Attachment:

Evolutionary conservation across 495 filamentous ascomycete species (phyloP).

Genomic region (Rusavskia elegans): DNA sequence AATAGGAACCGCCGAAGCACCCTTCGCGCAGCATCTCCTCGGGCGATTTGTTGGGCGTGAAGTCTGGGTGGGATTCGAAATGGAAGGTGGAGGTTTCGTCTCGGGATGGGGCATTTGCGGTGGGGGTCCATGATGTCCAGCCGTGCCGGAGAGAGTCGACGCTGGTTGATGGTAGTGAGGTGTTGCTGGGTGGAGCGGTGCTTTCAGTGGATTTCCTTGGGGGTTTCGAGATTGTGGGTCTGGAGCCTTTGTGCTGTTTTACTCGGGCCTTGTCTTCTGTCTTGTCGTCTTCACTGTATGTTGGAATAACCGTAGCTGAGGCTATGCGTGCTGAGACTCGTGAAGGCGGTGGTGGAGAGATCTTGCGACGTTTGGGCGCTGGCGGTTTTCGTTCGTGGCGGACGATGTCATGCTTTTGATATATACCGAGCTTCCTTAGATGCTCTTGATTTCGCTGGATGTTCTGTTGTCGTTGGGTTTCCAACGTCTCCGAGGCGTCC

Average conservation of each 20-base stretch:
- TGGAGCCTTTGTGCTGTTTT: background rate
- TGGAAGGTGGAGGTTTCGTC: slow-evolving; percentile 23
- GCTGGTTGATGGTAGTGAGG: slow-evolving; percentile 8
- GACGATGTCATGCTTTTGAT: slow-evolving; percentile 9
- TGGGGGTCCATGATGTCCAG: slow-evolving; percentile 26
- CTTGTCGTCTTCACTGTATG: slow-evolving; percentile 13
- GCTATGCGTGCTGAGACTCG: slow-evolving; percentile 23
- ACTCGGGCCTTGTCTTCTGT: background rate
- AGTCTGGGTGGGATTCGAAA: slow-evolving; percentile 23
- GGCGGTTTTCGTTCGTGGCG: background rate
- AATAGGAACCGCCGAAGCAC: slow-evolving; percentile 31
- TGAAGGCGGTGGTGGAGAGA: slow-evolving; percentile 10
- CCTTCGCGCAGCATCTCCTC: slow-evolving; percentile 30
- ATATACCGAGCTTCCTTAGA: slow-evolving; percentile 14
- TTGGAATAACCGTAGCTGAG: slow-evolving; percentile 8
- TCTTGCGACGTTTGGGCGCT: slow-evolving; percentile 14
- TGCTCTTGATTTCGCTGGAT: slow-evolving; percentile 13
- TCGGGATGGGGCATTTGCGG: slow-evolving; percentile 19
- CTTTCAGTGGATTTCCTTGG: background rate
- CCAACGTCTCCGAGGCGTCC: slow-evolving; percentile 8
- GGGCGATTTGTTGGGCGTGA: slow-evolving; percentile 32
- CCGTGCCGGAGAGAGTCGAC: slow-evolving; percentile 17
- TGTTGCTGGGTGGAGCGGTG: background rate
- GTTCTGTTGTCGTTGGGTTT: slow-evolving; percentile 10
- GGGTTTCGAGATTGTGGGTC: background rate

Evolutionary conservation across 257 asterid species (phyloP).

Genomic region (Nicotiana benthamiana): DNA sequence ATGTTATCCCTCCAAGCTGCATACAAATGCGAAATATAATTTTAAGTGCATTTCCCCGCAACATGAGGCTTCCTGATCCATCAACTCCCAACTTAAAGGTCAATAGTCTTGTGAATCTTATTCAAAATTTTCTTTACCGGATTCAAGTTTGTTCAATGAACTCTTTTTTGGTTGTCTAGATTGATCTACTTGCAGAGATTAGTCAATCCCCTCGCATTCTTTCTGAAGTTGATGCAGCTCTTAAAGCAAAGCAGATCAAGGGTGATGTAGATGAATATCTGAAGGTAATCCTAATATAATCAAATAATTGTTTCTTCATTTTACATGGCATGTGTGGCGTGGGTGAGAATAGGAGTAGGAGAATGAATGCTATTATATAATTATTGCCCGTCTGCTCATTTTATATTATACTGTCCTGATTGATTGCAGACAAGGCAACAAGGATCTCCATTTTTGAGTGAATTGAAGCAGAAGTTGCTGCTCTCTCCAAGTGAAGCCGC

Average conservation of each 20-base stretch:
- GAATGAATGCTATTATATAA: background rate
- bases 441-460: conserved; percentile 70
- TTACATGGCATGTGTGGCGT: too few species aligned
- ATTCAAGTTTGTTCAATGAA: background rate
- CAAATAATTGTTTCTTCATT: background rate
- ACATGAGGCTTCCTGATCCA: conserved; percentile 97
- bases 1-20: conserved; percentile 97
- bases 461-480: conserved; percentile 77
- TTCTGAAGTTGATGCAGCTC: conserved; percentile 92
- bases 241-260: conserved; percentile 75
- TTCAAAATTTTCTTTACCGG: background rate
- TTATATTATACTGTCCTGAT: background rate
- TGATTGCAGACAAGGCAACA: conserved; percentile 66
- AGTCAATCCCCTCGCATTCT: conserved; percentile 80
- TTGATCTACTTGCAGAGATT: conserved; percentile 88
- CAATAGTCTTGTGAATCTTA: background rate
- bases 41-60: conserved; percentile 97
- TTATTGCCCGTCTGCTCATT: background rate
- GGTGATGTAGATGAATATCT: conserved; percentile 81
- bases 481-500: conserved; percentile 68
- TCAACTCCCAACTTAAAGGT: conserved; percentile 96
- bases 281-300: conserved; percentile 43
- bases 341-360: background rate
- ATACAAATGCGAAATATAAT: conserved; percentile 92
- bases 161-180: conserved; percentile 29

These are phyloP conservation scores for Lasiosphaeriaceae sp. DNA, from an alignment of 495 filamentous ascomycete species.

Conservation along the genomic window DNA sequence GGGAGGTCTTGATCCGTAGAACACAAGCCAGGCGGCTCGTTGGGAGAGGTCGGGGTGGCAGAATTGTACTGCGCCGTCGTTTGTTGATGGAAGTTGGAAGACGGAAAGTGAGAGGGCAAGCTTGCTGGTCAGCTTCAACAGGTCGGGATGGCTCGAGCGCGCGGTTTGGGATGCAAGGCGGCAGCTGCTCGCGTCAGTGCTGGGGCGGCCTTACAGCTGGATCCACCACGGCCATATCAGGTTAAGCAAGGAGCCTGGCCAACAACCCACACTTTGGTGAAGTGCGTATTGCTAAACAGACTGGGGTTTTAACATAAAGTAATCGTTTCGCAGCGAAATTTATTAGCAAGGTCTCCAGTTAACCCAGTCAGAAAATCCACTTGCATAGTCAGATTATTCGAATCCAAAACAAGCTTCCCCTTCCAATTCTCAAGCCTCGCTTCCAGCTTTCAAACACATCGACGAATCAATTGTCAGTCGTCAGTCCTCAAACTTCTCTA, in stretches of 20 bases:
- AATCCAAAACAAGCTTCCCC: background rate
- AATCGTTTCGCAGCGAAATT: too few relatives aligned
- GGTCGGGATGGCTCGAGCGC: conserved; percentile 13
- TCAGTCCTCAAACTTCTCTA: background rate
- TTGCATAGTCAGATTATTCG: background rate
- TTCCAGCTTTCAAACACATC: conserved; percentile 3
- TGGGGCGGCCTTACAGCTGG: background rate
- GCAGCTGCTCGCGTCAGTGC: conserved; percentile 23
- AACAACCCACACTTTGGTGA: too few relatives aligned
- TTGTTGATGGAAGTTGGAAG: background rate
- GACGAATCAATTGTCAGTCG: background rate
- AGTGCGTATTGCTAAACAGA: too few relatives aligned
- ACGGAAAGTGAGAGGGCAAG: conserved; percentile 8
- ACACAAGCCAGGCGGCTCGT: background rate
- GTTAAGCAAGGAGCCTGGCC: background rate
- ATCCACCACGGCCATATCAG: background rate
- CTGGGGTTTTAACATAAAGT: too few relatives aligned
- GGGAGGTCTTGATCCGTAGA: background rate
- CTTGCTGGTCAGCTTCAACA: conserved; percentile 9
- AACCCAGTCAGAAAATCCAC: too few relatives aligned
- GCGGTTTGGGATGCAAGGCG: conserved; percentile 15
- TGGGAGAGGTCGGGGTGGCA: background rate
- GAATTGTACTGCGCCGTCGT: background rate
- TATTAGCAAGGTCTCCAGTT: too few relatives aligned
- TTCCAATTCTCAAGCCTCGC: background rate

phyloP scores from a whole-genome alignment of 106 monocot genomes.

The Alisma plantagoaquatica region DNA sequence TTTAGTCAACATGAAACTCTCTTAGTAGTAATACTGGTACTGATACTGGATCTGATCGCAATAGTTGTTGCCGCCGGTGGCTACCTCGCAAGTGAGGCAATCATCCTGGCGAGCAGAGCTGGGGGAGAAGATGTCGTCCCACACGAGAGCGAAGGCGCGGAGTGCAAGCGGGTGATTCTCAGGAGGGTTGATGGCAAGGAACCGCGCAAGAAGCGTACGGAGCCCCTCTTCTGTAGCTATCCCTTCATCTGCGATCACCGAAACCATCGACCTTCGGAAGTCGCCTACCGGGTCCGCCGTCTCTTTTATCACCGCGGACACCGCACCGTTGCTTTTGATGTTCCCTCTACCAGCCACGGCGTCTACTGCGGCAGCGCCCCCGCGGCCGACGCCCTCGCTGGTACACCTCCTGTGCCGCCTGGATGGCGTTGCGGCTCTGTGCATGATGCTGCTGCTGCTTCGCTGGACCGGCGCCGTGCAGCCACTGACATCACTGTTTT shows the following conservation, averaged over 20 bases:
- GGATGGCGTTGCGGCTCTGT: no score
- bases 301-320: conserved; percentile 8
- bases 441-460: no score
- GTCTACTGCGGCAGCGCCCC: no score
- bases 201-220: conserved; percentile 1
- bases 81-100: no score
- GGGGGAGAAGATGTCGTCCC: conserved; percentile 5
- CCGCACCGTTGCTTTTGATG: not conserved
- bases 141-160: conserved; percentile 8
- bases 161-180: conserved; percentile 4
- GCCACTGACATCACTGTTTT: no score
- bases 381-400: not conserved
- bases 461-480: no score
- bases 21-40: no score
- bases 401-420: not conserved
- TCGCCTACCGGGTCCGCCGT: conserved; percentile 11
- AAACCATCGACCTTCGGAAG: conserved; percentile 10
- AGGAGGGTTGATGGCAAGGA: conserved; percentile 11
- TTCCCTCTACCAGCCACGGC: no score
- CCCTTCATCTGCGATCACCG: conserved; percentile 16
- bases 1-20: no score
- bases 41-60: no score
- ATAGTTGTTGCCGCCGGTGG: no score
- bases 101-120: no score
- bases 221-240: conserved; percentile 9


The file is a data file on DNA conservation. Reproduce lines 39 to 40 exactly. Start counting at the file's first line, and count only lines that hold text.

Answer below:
- bases 461-480: conserved; percentile 77
- TTCTGAAGTTGATGCAGCTC: conserved; percentile 92